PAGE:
1. Mount the camera on a tripod and select macro image settings or attach close up lens
2. Use a wide aperture setting for good definition and color saturation when shooting in macro or close up modes
3. A fast shutter speed will help to stop the motion of a live insect you are photographing
4. Focus on the insect’s eyes or body, as often, depth-of-field is limited in macro photography
5. If your camera flash “over shoots” the subject, use an off-camera or slave flash unit, or reflectors, for added lighting or fill flash.
- slide 6 of 10
Note: If you are taking live insect photos in the field, be sure to exercise proper precautions. Some insect species can be dangerous, are poisonous, toxic and aggressive or have a particularly nasty bite, pinch or sting. An example of one to be very careful with is this Rhinoceros Beetle (a subfamily, Dynastinae, of beetles in the family of scarabs, Scarabaeidae) I filmed in Quibdo, Colombia. An as strong as an ant species, many Scarab beetle species can lift up to 850 times their own weight. If you could do that you’d be able to lift up to 76 tons! Just think, you could go back-packing with your entire house, car and furniture, everything – on your back! Wear heavy cloth or thick rubber gloves to protect hands, wrists and fingers when shooting in the field. Use high top heavy boots and wear a hat, scarf or cap to keep potential “guests” out of your hair – literally.
- slide 7 of 10
Setting Up for Insect Photography and How to Use a Telephoto Lens You'll get more insect macro photography shooting tips on the second page of this article and learn how to set up an insect macro photography staging area to help keep the creepy crawlies under control while you shoot their portraits.
- slide 8 of 10
Setting Up a Staging Area
A contained insect macro photography shooting area can also be set up for getting better insect and other tiny creature digital images. For this, use a shallow pan with high sides to contain the insect’s area of movement. Set the camera on a tripod outside the shooting area. Arrange light colored cardboard or paper to reflect additional light into the shooting area or to deflect the light from your flash unit to the subject.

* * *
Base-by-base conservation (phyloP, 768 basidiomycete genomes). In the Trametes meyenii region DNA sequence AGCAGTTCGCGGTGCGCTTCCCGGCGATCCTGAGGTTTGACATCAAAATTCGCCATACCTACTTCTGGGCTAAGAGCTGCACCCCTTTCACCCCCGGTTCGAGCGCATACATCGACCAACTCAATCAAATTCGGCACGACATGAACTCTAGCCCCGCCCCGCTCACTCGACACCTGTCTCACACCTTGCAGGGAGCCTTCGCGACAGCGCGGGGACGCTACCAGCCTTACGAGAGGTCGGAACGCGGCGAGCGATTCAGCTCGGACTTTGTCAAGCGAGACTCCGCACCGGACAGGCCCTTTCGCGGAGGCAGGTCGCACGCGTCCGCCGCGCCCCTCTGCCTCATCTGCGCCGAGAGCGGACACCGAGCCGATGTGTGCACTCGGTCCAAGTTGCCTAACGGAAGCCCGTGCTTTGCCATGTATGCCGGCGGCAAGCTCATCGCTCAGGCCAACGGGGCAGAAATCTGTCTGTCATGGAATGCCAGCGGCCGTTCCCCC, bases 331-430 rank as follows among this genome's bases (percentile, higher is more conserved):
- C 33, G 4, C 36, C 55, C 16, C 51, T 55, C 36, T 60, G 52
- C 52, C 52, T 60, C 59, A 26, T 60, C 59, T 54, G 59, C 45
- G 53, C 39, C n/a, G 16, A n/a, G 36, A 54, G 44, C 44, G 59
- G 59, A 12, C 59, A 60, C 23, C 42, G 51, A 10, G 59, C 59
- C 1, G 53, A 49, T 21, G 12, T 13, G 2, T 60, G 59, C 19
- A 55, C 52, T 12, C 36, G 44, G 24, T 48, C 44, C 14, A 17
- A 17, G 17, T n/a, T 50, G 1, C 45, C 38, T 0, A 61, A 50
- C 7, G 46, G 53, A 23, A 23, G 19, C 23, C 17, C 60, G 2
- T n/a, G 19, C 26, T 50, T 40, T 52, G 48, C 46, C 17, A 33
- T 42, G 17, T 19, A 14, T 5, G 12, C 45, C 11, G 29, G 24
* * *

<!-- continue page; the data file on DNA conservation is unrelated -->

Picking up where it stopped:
- slide 9 of 10
Using a Telephoto Lens for Insect Photography
The photo from the first page and a couple of additional great butterfly digital images were shot from nearly ten feet away. To physically move closer to the stand of flowers this butterfly was flitting among would probably have scared it off. I chose instead to brace myself and my camera and “zoom in” on this beauty to get this striking image. If you have a ten-to-one or greater zoom on your camera, this can be an excellent option for getting “close up” digital images without actually being able to get close up to the subject. An automatic setting can be used, but I like to open the aperture up (f5.6 or f2.8) and take photos using a very high, 1/1000th second or faster, shutter speed to help keep the subject focused, throw the background well out-of-focus and “freeze” any motion.
Remember when “zooming in” on a subject, “camera shake” is amplified, so any extra precautions you can take to minimize it will pay dividends in sharper images. Use a tripod or other camera-stabilizing device, brace yourself against a solid object and hold your breath momentarily when you press the shutter button all help to get razor-sharp photographs.
- slide 10 of 10
Insect Images: A Fascinating Genre of Digital Photography
Bugs, spiders and such make fascinating subjects for digital photography. If you’re not too "squeamish", that is. Even though taking good digital macro images of insects, spiders, butterflies, caterpillars, worms and numerous other tiny creatures can be quite a challenge, by following these how to tips and techniques you can develop a lucrative set of photos for your personal use, professional portfolio or for sale as insect stock photography. Get your “studio” set up, gather a few insects and get started in the fascinating genre of insect macro photography or insect stock photography starting today.